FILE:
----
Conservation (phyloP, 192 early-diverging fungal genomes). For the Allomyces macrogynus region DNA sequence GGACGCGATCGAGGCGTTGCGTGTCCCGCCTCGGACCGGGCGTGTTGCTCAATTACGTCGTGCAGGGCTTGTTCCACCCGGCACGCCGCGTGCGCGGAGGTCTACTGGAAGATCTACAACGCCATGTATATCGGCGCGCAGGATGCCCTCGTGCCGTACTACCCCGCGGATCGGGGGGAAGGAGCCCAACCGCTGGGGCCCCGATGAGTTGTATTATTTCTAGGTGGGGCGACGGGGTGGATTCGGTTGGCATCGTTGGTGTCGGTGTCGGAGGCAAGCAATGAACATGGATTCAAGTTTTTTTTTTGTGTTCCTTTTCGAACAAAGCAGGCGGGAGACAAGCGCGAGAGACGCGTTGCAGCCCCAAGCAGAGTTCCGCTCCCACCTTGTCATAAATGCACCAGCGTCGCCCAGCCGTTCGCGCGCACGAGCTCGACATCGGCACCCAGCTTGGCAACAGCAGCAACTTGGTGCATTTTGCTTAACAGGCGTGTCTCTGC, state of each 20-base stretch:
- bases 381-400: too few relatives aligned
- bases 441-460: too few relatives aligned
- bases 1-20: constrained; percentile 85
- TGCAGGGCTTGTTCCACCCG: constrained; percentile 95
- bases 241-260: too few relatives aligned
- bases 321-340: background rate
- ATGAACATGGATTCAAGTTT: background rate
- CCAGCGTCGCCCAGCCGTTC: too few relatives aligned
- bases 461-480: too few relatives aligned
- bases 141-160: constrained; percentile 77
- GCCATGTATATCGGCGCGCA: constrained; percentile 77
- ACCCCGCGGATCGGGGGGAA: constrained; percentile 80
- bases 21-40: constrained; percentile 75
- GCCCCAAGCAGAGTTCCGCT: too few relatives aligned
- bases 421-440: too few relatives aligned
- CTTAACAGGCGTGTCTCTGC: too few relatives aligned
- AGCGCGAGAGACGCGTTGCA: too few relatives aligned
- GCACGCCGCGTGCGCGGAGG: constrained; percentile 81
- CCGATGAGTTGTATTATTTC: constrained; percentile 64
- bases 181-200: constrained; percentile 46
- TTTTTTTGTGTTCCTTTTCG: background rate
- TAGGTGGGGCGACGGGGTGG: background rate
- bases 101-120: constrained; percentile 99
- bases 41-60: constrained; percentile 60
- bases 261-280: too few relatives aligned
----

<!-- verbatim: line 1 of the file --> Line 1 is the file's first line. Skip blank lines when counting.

Conservation (phyloP, 192 early-diverging fungal genomes). For the Allomyces macrogynus region DNA sequence GGACGCGATCGAGGCGTTGCGTGTCCCGCCTCGGACCGGGCGTGTTGCTCAATTACGTCGTGCAGGGCTTGTTCCACCCGGCACGCCGCGTGCGCGGAGGTCTACTGGAAGATCTACAACGCCATGTATATCGGCGCGCAGGATGCCCTCGTGCCGTACTACCCCGCGGATCGGGGGGAAGGAGCCCAACCGCTGGGGCCCCGATGAGTTGTATTATTTCTAGGTGGGGCGACGGGGTGGATTCGGTTGGCATCGTTGGTGTCGGTGTCGGAGGCAAGCAATGAACATGGATTCAAGTTTTTTTTTTGTGTTCCTTTTCGAACAAAGCAGGCGGGAGACAAGCGCGAGAGACGCGTTGCAGCCCCAAGCAGAGTTCCGCTCCCACCTTGTCATAAATGCACCAGCGTCGCCCAGCCGTTCGCGCGCACGAGCTCGACATCGGCACCCAGCTTGGCAACAGCAGCAACTTGGTGCATTTTGCTTAACAGGCGTGTCTCTGC, state of each 20-base stretch: